no lo protegen. Su respuesta por escrito tiene que estar en formato legal correcto si desea que procesen su caso en la corte. Es posible que haya un formulario que usted pueda usar para su respuesta. Puede encontrar estos formularios de la corte y mas información en el Centro de Ayuda de las Cortes de California (www.sucorte.ca.gov), en la biblioteca de leyes de su condado o en la corte que le quede mas cerca. Si no puede pagar la cuota de presentación, pida al secretario de la corte que le de un formulario de exención de pago de cuotas. Si no presenta su respuesta a tiempo, puede perder el caso por incumplimiento y la corte le podrá quitar su sueldo, dinero y bienes sin mas advertencia. Hay otros requisitos legales. Es recomendable que llame a un abogado inmediatamente. Si no conoce a un abogado, puede llamar a un servicio de remisión a abogados. Si no puede pagar a un abogado, es posible que cumpla con los requisitos para obtener servicios legales gratuitos de un programa de servicios legales sin fines de lucro. Puede encontrar estos grupos sin fines de lucro en el sitio web de California Legal Services, (wwwlawhelpcalifornia. org), en el Centro de Ayuda de las Cortes de California, (www. sucorte.ca.gov) o poniéndose en contacto con la corte o el colegio de abogados locales. AVISO: Por ley, la corte tiene derecho a reclamar las cuotasy los costos esentos por imponer un gravamen sobre cualquier recuperacion de $10,000 o mas de valor recibida mediante un acuerdo o una concesión de arbitraje en un caso de derecho civil. Tiene que pagar el graveman de la corte antes de que la corte pueda desechar el caso. CASE NO: (Numero del Caso) 21CV03593 The name and address of the court is: (El nombre y dirección de la corte es): SANTA BARBARA SUPERIOR COURT 1100 Anacapa St. Santa Barbara, CA 93101 The name, address, and telephone number of the plaintiff’s attorney, or plaintiff without an attorney, is: Raymond Chandler 15 W. Carrillo St. Ste 220 Santa Barbara, CA 93101, (805) 965‑1999 (El nombre, la dirección y el numero de telefono del abogado del demandante, o del demandante que no tiene abogado, es): Law Offices of Raymond Chandler, 15 W. Carrillo St., Ste 220, Santa Barbara, CA 93101 (805) 965‑1999;DATE 9/8/2021 Deputy Clerk; Terri Chavez. Published. Oct 28. Nov 4, 11, 18 2021.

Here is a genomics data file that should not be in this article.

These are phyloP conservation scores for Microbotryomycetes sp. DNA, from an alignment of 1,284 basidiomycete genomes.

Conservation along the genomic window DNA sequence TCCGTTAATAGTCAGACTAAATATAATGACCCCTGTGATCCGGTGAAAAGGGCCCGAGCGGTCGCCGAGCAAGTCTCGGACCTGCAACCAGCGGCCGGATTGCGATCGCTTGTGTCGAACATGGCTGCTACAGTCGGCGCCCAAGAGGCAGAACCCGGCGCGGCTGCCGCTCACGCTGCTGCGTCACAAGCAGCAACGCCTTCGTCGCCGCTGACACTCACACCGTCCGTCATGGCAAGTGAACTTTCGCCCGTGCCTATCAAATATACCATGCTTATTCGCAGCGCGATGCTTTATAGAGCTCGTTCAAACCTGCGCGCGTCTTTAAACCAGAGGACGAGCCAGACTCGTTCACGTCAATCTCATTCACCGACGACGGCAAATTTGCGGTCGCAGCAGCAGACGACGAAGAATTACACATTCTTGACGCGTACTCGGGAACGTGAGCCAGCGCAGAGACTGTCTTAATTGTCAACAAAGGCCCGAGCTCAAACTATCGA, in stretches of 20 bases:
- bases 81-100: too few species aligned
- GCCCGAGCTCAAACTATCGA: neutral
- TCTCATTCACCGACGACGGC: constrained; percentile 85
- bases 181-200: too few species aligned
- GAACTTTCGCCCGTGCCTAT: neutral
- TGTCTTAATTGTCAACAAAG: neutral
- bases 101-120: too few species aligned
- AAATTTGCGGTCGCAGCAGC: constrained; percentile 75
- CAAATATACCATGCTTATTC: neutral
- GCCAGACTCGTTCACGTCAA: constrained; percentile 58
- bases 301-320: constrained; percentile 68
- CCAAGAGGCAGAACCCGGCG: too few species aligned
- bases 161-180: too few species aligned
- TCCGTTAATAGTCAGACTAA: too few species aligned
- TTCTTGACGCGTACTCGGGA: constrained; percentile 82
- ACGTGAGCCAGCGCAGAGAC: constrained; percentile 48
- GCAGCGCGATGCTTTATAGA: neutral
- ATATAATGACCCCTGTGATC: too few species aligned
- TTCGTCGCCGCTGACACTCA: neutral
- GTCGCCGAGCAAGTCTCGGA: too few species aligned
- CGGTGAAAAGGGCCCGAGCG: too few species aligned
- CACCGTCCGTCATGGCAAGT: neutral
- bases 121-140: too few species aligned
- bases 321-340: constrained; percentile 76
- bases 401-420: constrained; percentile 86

ORDINANCE NO. 21-11 AN ORDINANCE OF THE CITY COUNCIL OF THE CITY OF GOLETA, CALIFORNIA, ADOPTING AN AMENDMENT TO TITLE 17 OF THE GOLETA MUNICIPAL CODE TO ALLOW CERTAIN ENTERTAINMENT AND RECREATION SERVICES RELATED USES IN THE GENERAL COMMERCIAL ZONING DISTRICT On November 2, 2021, at the Goleta City Hall, 130 Cremona Drive, Suite B, Goleta, California, the City Council of the City of Goleta (“City”) conducted the second reading and adopted Ordinance No. 21-11 that would allow Indoor Sports and Recreation in the General Commercial (C-G) zoning district. The City Council of the City of Goleta passed and adopted Ordinance No. 21-11 at a regular meeting held on the 2nd day of November, 2021, by the following roll call vote: AYES: MAYOR PEROTTE, MAYOR PRO COUNCILMEMBERS ACEVES, KASDIN AND RICHARDS NOES:

NONE

ABSENT:

NONE

ABSTENTIONS:

NONE

TEMPORE

KYRIACO,

The Ordinance will be effective 31 days from the date of adoption. Any interested person may obtain a copy of the ordinance at the City Clerk’s Office, City Hall, 130 Cremona Drive, Suite B, Goleta, California 93117 or by calling City Hall at (805) 961-7505. Deborah Lopez City Clerk Publish:

Santa Barbara Independent, November 11, 2021